Systems biology of human adipocytes: from genes and molecular networks to heterogeneity and metabolic phenotypes
Ramirez, Alfred Klaus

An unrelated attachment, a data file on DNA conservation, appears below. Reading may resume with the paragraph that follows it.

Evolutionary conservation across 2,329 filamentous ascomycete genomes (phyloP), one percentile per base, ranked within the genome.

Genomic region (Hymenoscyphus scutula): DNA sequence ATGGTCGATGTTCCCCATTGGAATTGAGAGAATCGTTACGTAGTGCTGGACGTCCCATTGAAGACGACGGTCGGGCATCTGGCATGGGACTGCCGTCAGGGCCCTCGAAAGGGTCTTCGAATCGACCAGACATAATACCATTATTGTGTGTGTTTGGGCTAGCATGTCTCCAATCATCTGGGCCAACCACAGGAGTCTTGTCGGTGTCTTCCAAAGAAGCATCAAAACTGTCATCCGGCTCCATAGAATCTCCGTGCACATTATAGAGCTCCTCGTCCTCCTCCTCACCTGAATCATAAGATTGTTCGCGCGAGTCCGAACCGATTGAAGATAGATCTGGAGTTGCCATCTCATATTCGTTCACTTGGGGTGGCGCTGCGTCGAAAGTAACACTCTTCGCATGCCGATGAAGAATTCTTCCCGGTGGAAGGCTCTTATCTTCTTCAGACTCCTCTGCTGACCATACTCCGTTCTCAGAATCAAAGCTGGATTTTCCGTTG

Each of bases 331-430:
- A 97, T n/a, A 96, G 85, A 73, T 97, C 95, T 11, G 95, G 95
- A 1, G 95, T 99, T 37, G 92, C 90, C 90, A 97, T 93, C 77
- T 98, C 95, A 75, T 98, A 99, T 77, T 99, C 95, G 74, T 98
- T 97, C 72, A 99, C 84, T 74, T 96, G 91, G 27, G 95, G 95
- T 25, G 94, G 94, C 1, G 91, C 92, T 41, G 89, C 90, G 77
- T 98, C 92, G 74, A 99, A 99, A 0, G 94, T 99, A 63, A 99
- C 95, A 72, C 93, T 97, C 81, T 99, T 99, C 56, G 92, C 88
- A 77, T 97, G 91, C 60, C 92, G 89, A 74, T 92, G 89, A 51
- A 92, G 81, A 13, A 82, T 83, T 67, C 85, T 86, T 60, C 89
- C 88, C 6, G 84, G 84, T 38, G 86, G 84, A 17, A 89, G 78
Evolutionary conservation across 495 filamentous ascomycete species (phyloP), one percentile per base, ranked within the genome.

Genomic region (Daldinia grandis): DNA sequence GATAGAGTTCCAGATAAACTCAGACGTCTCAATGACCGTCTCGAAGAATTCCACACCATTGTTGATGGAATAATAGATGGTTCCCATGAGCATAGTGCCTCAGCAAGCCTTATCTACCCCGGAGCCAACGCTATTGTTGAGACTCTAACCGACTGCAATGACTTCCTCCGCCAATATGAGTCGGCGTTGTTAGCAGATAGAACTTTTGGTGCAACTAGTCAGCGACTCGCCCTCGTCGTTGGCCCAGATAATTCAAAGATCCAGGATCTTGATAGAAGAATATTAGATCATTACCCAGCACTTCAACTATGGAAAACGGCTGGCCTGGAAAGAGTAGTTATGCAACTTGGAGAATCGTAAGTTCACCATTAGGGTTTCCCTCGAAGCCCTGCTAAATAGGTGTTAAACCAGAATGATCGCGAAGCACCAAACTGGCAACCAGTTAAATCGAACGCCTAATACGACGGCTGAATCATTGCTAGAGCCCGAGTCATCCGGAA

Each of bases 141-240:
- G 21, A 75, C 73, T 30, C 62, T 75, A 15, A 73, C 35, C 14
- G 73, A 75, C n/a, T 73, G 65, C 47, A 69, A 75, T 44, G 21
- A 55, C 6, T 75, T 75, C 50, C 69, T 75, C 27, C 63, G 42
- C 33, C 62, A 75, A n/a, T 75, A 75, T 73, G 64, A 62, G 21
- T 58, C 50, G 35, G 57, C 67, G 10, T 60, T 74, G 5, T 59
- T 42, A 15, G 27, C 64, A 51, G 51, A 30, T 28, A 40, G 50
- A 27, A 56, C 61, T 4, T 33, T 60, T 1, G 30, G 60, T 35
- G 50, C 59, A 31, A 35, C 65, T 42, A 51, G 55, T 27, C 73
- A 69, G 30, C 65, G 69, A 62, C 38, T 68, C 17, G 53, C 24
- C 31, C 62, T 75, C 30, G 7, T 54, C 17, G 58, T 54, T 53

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Obesity and its co-morbidities are among the leading health problems facing the developed world. Multiple genetic and environmental factors are known to have a significant impact on obesity development, however, heterogeneity of adipose tissue also contributes to obesity and its complications. Regional variation in adipose tissue has been associated with disease risks. For example, accumulation of visceral white adipose tissue (VAT), when compared to accumulation of subcutaneous white adipose tissue (SAT), is associated with an increased risk of diabetes and metabolic syndrome. Accumulation of brown adipose tissue (BAT), when compared to accumulation of white adipose tissue (WAT), on the other hand, is associated with lower BMI and higher insulin sensitivity. The goal of our project is to identify molecular targets that can be used as diagnostics, prognostics, or for reprogramming adipose tissue to a healthier phenotype (e.g. reprogramming VAT to SAT or WAT to BAT). To this end, we used three approaches. First, we used metabolic modeling to compare brown and white adipocyte metabolic profiles to predict and experimentally validate flux differences in the metabolic networks. Through this, we predicted and discovered a difference in urea secretion between these two classes of adipocytes. Second, we conducted transcriptome analysis of preadipocytes derived from SAT and VAT to identify several differentially expressed genes. Among them, we focused on Membrane Metallo-Endopeptidase (MME/Neprilysin) and showed experimentally that MME regulated the inflammatory response and insulin signaling in white preadipocytes by differentially affecting the insulin receptor (IR) subunits by increasing IRα but not IRβ. Finally, we used single-cell transcriptomics in differentiating human white preadipocytes derived from a single adipose depot to identify two subpopulations populations and a novel gene cluster of zinc finger proteins involved in white preadipocyte differentiation. The results presented here identify several key targets underlying the molecular and metabolic heterogeneity of adipose tissue.
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